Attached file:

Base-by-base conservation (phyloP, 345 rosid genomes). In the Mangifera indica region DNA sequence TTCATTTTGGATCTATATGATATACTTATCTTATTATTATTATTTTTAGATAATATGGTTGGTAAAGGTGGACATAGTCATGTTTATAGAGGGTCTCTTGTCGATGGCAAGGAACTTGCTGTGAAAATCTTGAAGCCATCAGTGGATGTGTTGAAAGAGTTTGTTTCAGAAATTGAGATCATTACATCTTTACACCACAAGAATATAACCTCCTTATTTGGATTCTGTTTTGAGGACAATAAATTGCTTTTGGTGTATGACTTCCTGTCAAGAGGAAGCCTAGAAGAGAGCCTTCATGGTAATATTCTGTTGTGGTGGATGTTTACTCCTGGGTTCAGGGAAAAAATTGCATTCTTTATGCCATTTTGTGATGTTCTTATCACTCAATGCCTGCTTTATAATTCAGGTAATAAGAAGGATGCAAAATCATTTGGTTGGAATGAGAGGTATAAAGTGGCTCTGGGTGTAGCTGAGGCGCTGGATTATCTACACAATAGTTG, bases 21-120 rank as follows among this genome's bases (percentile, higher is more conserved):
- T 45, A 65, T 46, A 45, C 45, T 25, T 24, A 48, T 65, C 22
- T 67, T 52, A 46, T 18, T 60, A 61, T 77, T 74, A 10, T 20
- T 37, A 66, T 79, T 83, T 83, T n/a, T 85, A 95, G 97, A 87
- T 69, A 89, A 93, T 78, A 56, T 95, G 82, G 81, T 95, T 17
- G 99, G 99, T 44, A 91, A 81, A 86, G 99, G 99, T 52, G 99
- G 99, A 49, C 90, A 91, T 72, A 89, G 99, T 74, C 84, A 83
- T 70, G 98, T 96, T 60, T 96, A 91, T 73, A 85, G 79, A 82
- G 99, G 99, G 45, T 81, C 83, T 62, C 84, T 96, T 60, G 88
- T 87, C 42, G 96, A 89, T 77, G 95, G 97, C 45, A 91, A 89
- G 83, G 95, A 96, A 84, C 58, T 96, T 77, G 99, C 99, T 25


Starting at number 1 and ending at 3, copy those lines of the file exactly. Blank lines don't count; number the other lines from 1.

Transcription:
Base-by-base conservation (phyloP, 345 rosid genomes). In the Mangifera indica region DNA sequence TTCATTTTGGATCTATATGATATACTTATCTTATTATTATTATTTTTAGATAATATGGTTGGTAAAGGTGGACATAGTCATGTTTATAGAGGGTCTCTTGTCGATGGCAAGGAACTTGCTGTGAAAATCTTGAAGCCATCAGTGGATGTGTTGAAAGAGTTTGTTTCAGAAATTGAGATCATTACATCTTTACACCACAAGAATATAACCTCCTTATTTGGATTCTGTTTTGAGGACAATAAATTGCTTTTGGTGTATGACTTCCTGTCAAGAGGAAGCCTAGAAGAGAGCCTTCATGGTAATATTCTGTTGTGGTGGATGTTTACTCCTGGGTTCAGGGAAAAAATTGCATTCTTTATGCCATTTTGTGATGTTCTTATCACTCAATGCCTGCTTTATAATTCAGGTAATAAGAAGGATGCAAAATCATTTGGTTGGAATGAGAGGTATAAAGTGGCTCTGGGTGTAGCTGAGGCGCTGGATTATCTACACAATAGTTG, bases 21-120 rank as follows among this genome's bases (percentile, higher is more conserved):
- T 45, A 65, T 46, A 45, C 45, T 25, T 24, A 48, T 65, C 22
- T 67, T 52, A 46, T 18, T 60, A 61, T 77, T 74, A 10, T 20